This problem has been apparent for years and the provinces and the federal government have indicated their commitment to cooperate with the development of the Atlantic Growth I will discuss the Atlantic growth strategy in my next blog post.

Introduction to the Atlantic Growth Strategy

By Salman Dostmohammad
AIMS on Campus Fellow

The release of the 2016 census data revealed a big problem for Atlantic Canada.

Unless the region improves its demographic situation, provincial tax revenues will decrease and this will place downward pressure on governments, forcing them to act in one of the following scenarios:

  • A need for raise taxes for citizens to keep the same level of service,
  • A need to keep taxes the same but lower the level of service offered, or
  • A need to borrow and increase the debt to provide more services to less people.

Raising taxes and or increasing the net debt of the provinces will compound Atlantic Canada’s problems and do little to reverse its fortunes.

To offset this problem, the region should be working to attract newcomers and entice them to stay. And people will only stay if there are opportunities for them and their families. Creating more jobs is the sort of opportunity that newcomers need, and more of them. Students also need jobs and there is a rich potential of talent available here. Over 80,000 students choose to study in the region. Many of these students would like to stay after graduation but leave simply because the opportunities are not available to them.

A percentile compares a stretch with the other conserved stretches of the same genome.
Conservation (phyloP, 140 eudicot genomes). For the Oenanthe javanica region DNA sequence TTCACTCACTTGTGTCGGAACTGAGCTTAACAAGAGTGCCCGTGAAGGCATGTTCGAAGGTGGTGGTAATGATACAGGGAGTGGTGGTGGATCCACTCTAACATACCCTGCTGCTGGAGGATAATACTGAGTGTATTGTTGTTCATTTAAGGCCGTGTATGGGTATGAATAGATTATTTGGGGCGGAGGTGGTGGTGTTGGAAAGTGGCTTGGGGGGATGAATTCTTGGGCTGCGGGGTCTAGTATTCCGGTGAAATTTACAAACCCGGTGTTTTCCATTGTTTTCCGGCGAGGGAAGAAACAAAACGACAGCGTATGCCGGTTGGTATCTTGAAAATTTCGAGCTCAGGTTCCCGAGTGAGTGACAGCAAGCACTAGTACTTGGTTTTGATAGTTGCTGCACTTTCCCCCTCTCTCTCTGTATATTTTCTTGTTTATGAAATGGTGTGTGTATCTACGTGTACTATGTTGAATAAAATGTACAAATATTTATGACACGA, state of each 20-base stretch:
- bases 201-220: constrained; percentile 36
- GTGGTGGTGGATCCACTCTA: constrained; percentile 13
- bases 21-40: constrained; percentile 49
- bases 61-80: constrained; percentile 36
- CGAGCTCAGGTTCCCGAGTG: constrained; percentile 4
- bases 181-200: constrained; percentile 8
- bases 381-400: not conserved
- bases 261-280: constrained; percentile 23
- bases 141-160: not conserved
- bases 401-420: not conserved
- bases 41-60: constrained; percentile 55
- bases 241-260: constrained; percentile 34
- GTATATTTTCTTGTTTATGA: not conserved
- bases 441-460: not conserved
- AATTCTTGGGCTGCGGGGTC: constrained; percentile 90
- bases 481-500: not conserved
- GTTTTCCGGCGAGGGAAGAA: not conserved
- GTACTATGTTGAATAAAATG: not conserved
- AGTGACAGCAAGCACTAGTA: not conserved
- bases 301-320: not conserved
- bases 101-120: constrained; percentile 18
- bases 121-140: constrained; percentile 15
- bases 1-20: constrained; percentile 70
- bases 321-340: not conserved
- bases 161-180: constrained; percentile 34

The goal of the Atlantic Growth Strategy is for the federal government and the Atlantic provinces to co-operate on shared priorities. The strategy consists of a series of programs aimed at creating jobs and growing the economy and is based on five priority areas: skilled workforce/immigration, innovation, clean growth and climate change, trade and investment, and infrastructure. The strategy is aimed at being an employer-driven program.

In January 2017, federal and provincial leaders met in Wolfville to discuss the strategy and announced a number of pilot projects. One such initiative is an immigration pilot program that will initially accept 2,000 immigrants and their families. This is a sizeable number for the region. The first stage of the program will begin this month when Immigration Refugees and Citizenship Canada will start to accept permanent resident applications for Atlantic Canada.

The response thus far on this strategy has been favourable. The Charlottetown Guardian calls the program “a new hope”. And Finn Poschmann, CEO of the Atlantic Provinces Economic Council (APEC) wrote, “Every once in a while, governments get something right.”

The strategy aims to offers temporary foreign workers in the region with a path to permanent residency. This will be a big incentive for them to want to stay. The strategy will also involve new immigration programs for new graduates. This is beneficial because a big challenge for new graduates is finding employment in the region.

My next post will explore further details on the immigration pilot program.